Timeline of the Byzantine Empire

The Byzantine Empire, also known as the Eastern Roman Empire, was a continuation of the Roman Empire in its eastern provinces during Late Antiquity and the Middle Ages, when its capital city was Constantinople (modern-day Istanbul, originally founded as Byzantium).

It survived the fragmentation and fall of the Western Roman Empire in the 5th century AD and continued to exist for an additional thousand years until it fell to the Ottoman Turks in 1453.

Throughout most of its existence, the Byzantine Empire was the most powerful economic, cultural, and military force in Europe. Its heritage, largely Greek and Christian, would influence the Renaissance in Western Europe.

Byzantine art, music, and literature have greatly shaped world culture, and its architectural works, like the Hagia Sophia and the city walls of Constantinople, are world-renowned even today.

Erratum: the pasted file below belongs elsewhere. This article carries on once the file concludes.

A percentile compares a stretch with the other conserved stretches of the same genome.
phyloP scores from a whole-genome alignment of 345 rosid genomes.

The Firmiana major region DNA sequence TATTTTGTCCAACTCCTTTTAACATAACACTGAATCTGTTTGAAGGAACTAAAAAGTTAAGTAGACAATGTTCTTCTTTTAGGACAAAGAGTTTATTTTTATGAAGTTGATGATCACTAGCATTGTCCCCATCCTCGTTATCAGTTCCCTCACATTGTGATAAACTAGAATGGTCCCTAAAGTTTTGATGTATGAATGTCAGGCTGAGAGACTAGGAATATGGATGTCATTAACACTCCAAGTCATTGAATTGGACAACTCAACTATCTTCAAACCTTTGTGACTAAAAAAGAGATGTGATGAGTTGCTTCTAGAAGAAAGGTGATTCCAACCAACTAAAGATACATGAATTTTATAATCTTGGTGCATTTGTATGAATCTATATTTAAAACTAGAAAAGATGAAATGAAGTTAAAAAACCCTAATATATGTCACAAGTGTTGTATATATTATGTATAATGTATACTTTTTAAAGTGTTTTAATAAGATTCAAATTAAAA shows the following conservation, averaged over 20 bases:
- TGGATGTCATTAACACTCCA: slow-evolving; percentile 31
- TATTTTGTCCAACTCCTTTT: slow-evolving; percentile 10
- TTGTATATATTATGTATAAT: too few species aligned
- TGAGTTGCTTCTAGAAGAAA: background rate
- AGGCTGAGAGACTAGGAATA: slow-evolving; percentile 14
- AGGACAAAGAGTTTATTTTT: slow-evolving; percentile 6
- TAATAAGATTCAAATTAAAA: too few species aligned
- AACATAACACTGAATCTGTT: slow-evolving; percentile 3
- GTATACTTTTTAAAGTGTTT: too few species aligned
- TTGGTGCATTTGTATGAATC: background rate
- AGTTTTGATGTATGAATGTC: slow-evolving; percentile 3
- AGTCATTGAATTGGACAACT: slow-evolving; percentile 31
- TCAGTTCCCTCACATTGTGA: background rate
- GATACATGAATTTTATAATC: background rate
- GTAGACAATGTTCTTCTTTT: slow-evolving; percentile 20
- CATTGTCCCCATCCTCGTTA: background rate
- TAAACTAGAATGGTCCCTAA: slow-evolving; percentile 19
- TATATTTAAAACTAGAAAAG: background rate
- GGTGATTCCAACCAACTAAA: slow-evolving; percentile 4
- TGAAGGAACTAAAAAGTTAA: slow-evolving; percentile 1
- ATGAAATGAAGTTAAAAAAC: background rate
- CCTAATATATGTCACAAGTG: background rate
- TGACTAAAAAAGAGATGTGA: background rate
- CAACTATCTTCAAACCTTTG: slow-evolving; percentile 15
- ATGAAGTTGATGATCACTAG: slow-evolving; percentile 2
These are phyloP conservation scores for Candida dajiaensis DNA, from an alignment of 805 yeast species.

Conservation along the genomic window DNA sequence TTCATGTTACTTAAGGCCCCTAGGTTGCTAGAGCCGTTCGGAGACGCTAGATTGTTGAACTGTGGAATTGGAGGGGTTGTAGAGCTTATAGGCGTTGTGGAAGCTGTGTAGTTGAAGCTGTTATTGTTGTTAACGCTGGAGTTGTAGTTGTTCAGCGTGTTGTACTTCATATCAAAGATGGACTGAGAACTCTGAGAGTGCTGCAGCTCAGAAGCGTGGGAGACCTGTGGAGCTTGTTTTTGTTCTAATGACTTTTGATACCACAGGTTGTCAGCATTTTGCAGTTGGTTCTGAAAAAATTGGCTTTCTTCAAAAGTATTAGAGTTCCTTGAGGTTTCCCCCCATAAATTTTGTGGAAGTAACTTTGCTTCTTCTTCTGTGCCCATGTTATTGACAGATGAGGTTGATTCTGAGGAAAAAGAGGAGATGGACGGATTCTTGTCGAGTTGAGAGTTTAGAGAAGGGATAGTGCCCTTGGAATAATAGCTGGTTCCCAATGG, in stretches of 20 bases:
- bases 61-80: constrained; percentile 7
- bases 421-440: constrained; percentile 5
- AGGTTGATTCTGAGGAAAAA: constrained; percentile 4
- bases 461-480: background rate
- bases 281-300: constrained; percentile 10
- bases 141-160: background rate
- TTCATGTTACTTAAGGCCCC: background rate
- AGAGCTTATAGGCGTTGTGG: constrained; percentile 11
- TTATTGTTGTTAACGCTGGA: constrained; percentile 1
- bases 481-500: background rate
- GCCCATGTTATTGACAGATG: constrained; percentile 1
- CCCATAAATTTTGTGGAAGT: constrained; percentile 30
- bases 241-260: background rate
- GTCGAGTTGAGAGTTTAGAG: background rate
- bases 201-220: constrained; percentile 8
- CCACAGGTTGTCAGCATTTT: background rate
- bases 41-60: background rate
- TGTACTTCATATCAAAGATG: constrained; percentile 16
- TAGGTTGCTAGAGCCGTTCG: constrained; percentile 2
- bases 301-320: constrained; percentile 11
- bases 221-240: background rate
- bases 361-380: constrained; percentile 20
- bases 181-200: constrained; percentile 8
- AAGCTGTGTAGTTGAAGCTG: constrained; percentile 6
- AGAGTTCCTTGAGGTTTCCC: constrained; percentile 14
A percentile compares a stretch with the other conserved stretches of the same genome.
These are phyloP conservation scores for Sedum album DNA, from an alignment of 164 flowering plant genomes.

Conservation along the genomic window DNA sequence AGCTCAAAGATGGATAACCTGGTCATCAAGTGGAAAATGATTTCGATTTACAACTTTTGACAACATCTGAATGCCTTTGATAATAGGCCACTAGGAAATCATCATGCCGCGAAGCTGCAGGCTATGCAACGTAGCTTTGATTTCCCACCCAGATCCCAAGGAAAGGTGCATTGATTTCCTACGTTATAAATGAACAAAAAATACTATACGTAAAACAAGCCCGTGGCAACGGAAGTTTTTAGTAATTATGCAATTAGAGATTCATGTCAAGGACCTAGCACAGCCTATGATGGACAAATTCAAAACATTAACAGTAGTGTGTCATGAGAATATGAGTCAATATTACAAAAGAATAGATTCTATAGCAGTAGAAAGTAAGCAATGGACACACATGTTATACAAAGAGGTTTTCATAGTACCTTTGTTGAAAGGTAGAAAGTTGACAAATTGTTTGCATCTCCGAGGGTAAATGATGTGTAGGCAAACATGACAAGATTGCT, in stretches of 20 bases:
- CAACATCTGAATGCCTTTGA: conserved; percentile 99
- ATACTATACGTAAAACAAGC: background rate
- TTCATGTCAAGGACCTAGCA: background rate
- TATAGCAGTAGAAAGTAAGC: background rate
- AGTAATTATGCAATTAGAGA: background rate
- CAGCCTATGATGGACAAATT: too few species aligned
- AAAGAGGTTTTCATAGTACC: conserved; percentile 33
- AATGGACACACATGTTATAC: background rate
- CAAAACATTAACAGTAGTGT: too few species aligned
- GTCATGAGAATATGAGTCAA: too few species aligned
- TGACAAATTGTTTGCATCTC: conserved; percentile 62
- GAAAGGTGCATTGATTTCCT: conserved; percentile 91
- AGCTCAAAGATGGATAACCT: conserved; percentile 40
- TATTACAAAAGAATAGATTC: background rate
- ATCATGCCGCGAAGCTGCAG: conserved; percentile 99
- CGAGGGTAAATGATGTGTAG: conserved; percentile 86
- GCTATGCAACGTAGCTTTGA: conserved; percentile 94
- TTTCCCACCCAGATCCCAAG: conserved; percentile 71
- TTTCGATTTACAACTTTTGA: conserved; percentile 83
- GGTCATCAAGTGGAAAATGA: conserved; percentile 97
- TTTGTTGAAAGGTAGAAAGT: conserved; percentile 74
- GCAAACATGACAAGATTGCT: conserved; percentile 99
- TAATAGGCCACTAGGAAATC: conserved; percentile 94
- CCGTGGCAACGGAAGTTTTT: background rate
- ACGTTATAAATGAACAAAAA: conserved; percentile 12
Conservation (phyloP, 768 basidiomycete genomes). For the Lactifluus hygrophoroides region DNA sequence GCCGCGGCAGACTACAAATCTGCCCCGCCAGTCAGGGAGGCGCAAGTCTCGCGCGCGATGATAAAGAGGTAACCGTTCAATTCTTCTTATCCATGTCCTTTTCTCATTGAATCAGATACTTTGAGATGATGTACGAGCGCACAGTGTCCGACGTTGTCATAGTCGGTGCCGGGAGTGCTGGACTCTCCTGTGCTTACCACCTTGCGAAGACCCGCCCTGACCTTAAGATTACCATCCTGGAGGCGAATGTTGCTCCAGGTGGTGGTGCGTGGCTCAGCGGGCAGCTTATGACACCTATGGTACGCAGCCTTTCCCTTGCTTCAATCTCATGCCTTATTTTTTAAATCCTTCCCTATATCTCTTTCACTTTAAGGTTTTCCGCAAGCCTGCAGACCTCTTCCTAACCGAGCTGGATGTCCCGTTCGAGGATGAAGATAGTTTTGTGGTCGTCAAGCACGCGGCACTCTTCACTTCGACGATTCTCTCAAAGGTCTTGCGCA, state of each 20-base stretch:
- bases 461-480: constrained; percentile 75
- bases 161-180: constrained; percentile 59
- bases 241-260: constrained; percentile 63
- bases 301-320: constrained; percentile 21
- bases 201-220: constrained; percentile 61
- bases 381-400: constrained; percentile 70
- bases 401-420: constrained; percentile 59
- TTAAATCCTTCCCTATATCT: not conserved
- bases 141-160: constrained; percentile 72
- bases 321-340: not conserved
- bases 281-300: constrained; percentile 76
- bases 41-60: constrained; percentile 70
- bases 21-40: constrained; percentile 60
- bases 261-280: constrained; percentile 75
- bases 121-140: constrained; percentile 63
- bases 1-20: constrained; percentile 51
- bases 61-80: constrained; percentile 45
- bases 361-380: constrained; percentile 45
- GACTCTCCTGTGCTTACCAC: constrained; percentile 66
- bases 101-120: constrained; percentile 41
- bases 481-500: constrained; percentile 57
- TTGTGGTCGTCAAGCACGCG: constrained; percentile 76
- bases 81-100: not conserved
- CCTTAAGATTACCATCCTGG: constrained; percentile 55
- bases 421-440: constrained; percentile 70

Also Read: Byzantine Empire Accomplishments

Despite the cultural and historical continuity, the Byzantine Empire underwent significant transformations over the centuries, facing periods of great strength and crippling weakness, managing a complex relationship with the Western European powers, navigating religious schisms, and coping with both internal strife and external threats.

330 ADConstantine the Great moves the Roman capital to Byzantium, renaming it Constantinople, marking the foundation of the Byzantine Empire
395 ADThe Roman Empire officially splits into the Western Roman Empire and the Eastern Roman Empire (Byzantine Empire) after the death of Theodosius I
476 ADThe fall of the Western Roman Empire leaves the Byzantine Empire as the continuation of the original Roman state
527-565 ADThe reign of Justinian I, notable for the Justinian Code, reconquest of much of the Western Mediterranean, and the construction of the Hagia Sophia
610-641 ADThe reign of Heraclius, during which the Empire’s military and administrative structures were significantly reformed
634-718 ADThe Arab–Byzantine wars result in significant territorial loss for the Byzantine Empire